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Thursday, 23 March 2017

Is spring coming earlier?

Yesterday, two days after the equinox, the gardens of Waddesdon Manor in Buckinghamshire were glowing with spring flowers – daffodils and bluebell-like scilla dancing under the trees.
But looking through photos taken on a previous visit, I found a similar scene taken on April 20 2013. Slightly different angle, same tree, same flowers - much later. A sign of climate change?
In any case, it means there’s a lot to see and enjoy in the grounds right now. The Daffodil Valley (above) is clothed in yellow, while the formal bedding is looking spectacular.
And if you walk down to the Stables, you’ll find a new attraction, the Treaterie. Here are homemade crepes and waffles, cakes, pastries, macarons and fudge, and artisan ice cream made by Elizabeth Prior of Oliphant and Pomeroy (who, on its opening day, confessed to having been up at dawn, preparing the mix for the salted caramel ice cream).
Other flavours include some from the Waddesdon archives, which may well have been enjoyed by Queen Victoria and the future Edward VII when they were entertained by the manor’s original owner, Baron Ferdinand de Rothschild.
Waddesdon Manor is a National Trust property some 6 miles from Aylesbury. There is now a free shuttle bus that picks visitors up once a day from Aylesbury Vale Parkway station. It links with the 9.57am train from London Marylebone and returns at 4.15 for the 4.43 train Wed – Fri. Saturdays, Sundays and Bank Holidays it leaves at 4.45pm for the 5.13pm train. 2017 exhibitions include Glorious Years (highly decorated 17th c French calendars and almanacs), now on; Power and Portraiture (featuring Elizabeth 1) and Creatures and Creations are both open from June 7.

Tuesday, 21 March 2017

Spring blossom in London

 The park at Swiss Cottage has been transformed into a dancing sea of blossom.
     So beautiful, yet transient - an icy wind is already turning the petals into confetti.
Although the park is in the middle of a city, it reminded me of this Van Gogh painting, done in Arles more than 120 years ago. But I suspect the weather there might have been warmer.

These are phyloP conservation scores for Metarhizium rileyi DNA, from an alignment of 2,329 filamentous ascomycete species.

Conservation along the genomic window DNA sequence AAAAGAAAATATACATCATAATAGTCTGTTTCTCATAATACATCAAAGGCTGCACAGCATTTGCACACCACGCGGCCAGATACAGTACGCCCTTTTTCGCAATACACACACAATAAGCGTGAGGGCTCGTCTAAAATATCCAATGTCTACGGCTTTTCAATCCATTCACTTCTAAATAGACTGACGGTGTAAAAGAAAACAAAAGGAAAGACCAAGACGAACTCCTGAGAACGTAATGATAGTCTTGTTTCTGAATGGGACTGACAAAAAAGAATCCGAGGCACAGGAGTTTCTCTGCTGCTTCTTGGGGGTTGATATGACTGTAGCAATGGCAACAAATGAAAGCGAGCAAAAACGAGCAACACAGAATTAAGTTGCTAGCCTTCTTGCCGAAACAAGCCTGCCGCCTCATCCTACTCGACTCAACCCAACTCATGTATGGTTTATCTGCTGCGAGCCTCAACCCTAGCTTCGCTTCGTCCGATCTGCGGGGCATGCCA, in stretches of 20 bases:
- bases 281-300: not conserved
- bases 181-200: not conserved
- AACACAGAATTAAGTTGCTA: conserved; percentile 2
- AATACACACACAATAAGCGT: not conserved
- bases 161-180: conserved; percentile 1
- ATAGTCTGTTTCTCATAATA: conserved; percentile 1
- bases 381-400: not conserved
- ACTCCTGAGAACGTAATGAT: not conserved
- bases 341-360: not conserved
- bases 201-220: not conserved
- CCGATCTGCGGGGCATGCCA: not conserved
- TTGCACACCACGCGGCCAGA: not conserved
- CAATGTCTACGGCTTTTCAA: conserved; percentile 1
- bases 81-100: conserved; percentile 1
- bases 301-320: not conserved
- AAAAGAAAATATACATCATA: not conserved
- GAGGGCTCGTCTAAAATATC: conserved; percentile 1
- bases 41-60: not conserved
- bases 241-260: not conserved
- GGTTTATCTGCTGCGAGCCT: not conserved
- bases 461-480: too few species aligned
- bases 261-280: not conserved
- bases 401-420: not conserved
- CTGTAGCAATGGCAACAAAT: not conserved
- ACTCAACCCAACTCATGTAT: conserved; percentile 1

Monday, 13 March 2017

Walking the Lea Valley 7 - Enfield Lock to Cheshunt

It’s not often that the remains of a ruined building are given a 4-star rating in a guidebook, but in the case of Waltham Abbey – all that's left of a once-great Augustinian monastery – it's more than justified. As our walking group passed through the heavy west doors, what we saw (above) prompted a collective gasp of wonder.
We gazed in awe at the huge Norman columns, the magnificent stained glass windows by pre-Raphaelite artist Edward Burne-Jones, the intricately carved reredos and the elaborate painted ceiling covered with signs of the zodiac – a recreation of Peterborough cathedral's medieval roof.
It was all the more stunning for being so unexpected.
The tower at the entrance (Tudor) is undistinguished, patched and restored, and giving no hint of the treasures within.
Our walk had started at Enfield Lock station, crossing the Turkey Brook, and heading north along the Lea Navigation, where we saw this egret.
Quite a few boats have gathered under the M25 - not the most peaceful of moorings.
From there it was only a few minutes heading east along a busy high street till we reached the Abbey, which still dominates the town centre.

Waltham’s first church was built in the 6th c and became a place of pilgrimage when a stone crucifix was brought there from Somerset. Several centuries later, King Harold went to pray at the shrine and was cured of a serious illness. In gratitude he built a new church and after his defeat at the Battle of Hastings in 1066 was brought back for burial. What stands today dates from the Norman conquest. Henry II founded the abbey as a penance for the murder of Thomas Becket and trebled the establishment's size, but with the dissolution of the monasteries under Henry VIII it was reduced again to just the Norman nave, which serves as the parish church.

A useful leaflet guided us round some of the building’s highlights, including the elaborate Denny tomb (above)  and a graphic 15th c Doom mural of the Day of Judgement,  rediscovered during restoration work in the 19th c.

Harold’s burial-place is unclear, but there’s a memorial stone outside the east end of the church. Lunch was calling, so there was a change of scene as we headed for the White Water Centre in the Lee Valley Country Park (that's their spelling).

This was built to host the canoe slalom events of the 2012 Olympics, and opened by Princess Anne in 2010. Today you can visit it and go white-water rafting, canoeing and paddle-boarding – or just take in the action. We watched while members of a group, clad in wet suits, jumped into the water and were ‘rescued’ – presumably part of a training course.